The next morning the sun was shining and the wind had calmed. Quickly applying sunblock and packing a bag we headed for the beach. More people had arrived overnight and now the town was full of college students from Makassar.
“Mister Mister”, the girls would cry as they ran up with their cameras. Sometimes I was photographed with him, but it was clear who was the real prize, the tall handsome German with blond hair.
The tides were high walking to Bara beach as we entered the water with our backpacks above our heads maneuvering around the rough rocks. Eventually the rocks gave way and the beach returned as we got closer to Bara. Palm trees lined the beach, the water calm and crystal clear we quickly dropped our things at the deck of Bara Beach resort and headed for the water.
Stefan and myself learned from Stefan (wow this is going to get confusing) of a reef just past the sea grass and that was easy to swim to. With snorkel gear and flippers on we swam and swam further and further away from shore. Eventually the sea grass was replaced with coral as small fish swam all around us. With my mind fixated on the surroundings below I became more comfortable with the distance we had traveled. The bottom was only twenty feet below. Stefan reached the corals I swam off a little ways from him to see a colorful starfish that had caught my eye. As I was looking down a SHARK with a black tip swam fast between my legs. In shock I watched as it swam away and I moved in circles trying to see if he was coming back. The shark was only three or four feet long, but my heart was racing as I swam back to Stefan. Clinging onto him and digging my nails in his back I told him of what I saw. He tried to calm me but I was panicked and we were now 500 meters from shore. We slowly swam back to shore, me in the front and him in the back to keep guard. Slowly the coral below was replaced with the sea grass of shallow waters and then finally sand where I could once again touch the ground.
I love sharks, Shark Week is like an annual holiday to me, and they are beautiful, fascinating creatures. But at a safe distance: on a TV screen, from a boat or in a cage. Back at shore we told our story to Stefan, the resort owner. He knew of the black tip reef sharks, they were mostly harmless, just a little curious when someone new enters their reef. Stefan did not see the shark but only the dorsal fin. He watched as it surfaced the water, but went back to diving as the coral still had his attention. Wanting to see them he headed back for the reef.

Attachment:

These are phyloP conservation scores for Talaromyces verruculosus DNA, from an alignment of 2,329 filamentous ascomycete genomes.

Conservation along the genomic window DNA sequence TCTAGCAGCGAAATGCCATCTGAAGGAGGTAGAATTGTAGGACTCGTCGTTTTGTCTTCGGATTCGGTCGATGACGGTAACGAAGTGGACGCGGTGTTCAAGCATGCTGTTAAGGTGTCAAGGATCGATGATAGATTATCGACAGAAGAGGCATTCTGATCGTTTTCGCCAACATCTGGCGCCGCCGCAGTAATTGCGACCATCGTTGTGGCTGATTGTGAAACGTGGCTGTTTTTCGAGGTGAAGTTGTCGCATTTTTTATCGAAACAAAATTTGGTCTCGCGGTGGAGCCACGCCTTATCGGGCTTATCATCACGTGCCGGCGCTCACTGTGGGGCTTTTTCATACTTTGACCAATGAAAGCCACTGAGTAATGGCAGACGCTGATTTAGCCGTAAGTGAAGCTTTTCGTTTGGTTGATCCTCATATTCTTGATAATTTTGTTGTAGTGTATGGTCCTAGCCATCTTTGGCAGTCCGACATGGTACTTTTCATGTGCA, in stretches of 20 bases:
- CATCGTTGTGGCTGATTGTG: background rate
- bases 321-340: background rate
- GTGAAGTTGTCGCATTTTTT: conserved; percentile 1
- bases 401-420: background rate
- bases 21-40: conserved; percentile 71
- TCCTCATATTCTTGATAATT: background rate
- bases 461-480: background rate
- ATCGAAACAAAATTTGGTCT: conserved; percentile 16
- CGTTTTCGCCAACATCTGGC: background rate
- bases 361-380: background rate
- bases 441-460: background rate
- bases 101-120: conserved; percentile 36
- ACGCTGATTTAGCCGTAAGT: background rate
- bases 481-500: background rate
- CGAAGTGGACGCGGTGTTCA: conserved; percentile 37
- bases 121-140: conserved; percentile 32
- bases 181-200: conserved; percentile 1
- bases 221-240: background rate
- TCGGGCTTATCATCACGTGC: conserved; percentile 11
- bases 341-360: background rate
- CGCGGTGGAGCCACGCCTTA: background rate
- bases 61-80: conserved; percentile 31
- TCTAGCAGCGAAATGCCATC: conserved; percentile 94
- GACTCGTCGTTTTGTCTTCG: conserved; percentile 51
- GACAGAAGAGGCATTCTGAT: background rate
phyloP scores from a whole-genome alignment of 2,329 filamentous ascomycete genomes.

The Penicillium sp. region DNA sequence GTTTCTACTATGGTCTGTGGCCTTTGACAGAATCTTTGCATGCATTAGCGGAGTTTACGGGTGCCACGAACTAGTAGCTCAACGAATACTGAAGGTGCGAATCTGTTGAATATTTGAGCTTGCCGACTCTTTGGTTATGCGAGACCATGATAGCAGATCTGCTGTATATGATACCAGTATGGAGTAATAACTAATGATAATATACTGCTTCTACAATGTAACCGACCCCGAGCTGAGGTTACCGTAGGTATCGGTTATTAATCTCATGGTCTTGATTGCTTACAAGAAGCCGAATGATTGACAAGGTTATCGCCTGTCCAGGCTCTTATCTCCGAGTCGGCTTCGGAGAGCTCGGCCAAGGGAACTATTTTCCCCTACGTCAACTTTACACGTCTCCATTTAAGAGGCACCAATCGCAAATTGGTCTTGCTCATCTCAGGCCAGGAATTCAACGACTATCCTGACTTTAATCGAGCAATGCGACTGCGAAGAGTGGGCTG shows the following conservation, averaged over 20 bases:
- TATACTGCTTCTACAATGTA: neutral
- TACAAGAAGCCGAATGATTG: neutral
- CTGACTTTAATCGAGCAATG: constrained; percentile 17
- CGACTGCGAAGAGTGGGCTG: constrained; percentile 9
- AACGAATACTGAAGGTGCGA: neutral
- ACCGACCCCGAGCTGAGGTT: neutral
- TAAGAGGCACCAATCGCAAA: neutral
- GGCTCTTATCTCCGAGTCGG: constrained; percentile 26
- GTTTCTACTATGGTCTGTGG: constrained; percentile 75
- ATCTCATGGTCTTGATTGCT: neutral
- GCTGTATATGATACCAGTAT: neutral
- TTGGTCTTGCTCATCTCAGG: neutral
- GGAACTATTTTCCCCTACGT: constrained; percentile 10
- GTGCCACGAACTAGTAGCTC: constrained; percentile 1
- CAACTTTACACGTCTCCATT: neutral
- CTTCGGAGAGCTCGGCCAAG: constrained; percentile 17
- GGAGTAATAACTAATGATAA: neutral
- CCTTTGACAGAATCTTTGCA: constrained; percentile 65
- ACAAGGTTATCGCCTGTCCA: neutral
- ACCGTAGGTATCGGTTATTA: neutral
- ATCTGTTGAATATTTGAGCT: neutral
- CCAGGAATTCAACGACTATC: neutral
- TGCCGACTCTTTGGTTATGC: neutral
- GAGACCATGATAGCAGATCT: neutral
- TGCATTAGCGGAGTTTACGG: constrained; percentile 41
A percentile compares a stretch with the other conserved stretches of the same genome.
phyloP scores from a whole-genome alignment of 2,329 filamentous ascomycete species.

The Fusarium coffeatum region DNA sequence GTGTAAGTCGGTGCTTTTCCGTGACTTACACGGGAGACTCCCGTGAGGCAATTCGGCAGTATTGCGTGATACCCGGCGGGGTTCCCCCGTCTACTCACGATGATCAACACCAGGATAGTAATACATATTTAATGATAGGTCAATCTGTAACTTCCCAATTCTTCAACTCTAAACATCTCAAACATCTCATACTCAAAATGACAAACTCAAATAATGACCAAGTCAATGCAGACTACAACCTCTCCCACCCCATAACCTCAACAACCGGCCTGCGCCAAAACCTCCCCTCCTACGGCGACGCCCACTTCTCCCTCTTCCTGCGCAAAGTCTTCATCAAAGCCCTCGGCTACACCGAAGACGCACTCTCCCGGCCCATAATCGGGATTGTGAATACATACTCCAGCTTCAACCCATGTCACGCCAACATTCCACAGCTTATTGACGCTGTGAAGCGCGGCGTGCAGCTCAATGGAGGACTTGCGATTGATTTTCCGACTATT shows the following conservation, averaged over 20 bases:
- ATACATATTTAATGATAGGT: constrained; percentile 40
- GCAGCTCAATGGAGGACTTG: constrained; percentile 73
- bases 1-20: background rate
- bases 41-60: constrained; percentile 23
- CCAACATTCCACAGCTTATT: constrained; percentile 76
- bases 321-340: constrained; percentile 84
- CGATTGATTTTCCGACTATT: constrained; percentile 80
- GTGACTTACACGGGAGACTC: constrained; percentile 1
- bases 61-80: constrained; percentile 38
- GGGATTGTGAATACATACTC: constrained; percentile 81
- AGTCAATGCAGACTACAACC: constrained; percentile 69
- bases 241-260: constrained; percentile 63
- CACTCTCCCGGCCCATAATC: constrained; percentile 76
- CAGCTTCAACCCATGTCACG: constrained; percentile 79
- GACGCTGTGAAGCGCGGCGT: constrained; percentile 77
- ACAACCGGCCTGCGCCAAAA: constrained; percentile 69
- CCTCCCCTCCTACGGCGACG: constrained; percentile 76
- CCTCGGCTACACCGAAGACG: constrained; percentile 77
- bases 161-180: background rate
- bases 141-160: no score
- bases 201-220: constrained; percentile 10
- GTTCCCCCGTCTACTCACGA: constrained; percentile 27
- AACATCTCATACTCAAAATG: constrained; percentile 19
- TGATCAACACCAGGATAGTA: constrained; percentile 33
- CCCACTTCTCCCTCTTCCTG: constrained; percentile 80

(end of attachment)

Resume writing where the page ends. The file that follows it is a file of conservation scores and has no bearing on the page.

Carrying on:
Feeling silly from panic and blushing red, now back safely resting in the bamboo chairs at the Bara resort I hid my face behind a much needed large beer. Once I calmed down I went back into the water ready to explore again, but the reef will have to wait until I have a boat.
Returning back to the town of Bira that night we saw the crowds had grown. The early weekenders had arrived. Karaoke bars were filled as college kids sang out of tune, pool tables were occupied and ramen noodles were devoured. A Lonely Planet recommendation restaurant that was closed the previous night was open tonight.
“We make our food with love & love needs time”, was the sign that read on the board entering the restaurant. Taking a seat at the wooden tables an older woman greeted us, Sante. Sante owned the restaurant and the adjacent guesthouse. She was locally known as the best cook in town. Originally from Sumatra she made Bira her home over a decade ago, opening up a small guesthouse, that slowly got bigger with popularity and eventually opening up a restaurant in recent years. Stefan and I ordered up Gado-gado, which literally means, “mix-mix”. Bean sprouts, potatoes, corn, cabbage, tempeh, tofu and spinach are slightly boiled and topped with a hot peanut sauce as an egg is placed on the top and surrounded by fried rice chips. This delicious dish quickly became our “usual” as we ordered it from Sante night after and sometimes for breakfast.
The next day borrowing Sante’s motorbike we set off exploring more the Bulukumba Regency. Outside of Bira just past the ferry jetty phinisi boats are built along the beach stretching from 60-100 feet long. Built of timber and traditional hand tools that haven’t changed for centuries, a group of men carry on the traditions of their ancestors. Climbing up the wobbly wooden plank, Stefan and myself explored one the boats. Men sat in the hull hammering away, while more men carried heavy logs to be shaped and sanded down.
Venturing further away from the beach we traveled through a small town where we found a coconut shop and were greeted with “hellos” and waves as we went zipping on our motorbike. As the afternoon got hot and we turned towards the coast there we found an empty beach with not a sole on it. And quickly jumped in the water and enjoyed the quiet time.
Our days became routine we would wake up, walk to Bara, swim in the crystal clear water and eat spicy seafood. Afterwards we would swim some more and walk back to Bira at sunset, we would immediately go to Sante’s restaurant to enjoy her amazing cooking. It was paradise.
Sadly you must eventually leave paradise. Stefan and myself left as we piled in a kijang bound for Makassar.On our return to Makassar we bypassed the hostel and splurged on a room at the Yasmin Hotel. The room was big, the shower had pressure and the bed comfy and the room didn’t smell of paint. Arriving in the evening, most shops had closed for the day as our sightseeing was with the food, drinks and cafes where we were serenaded by college students playing their guitars for donations.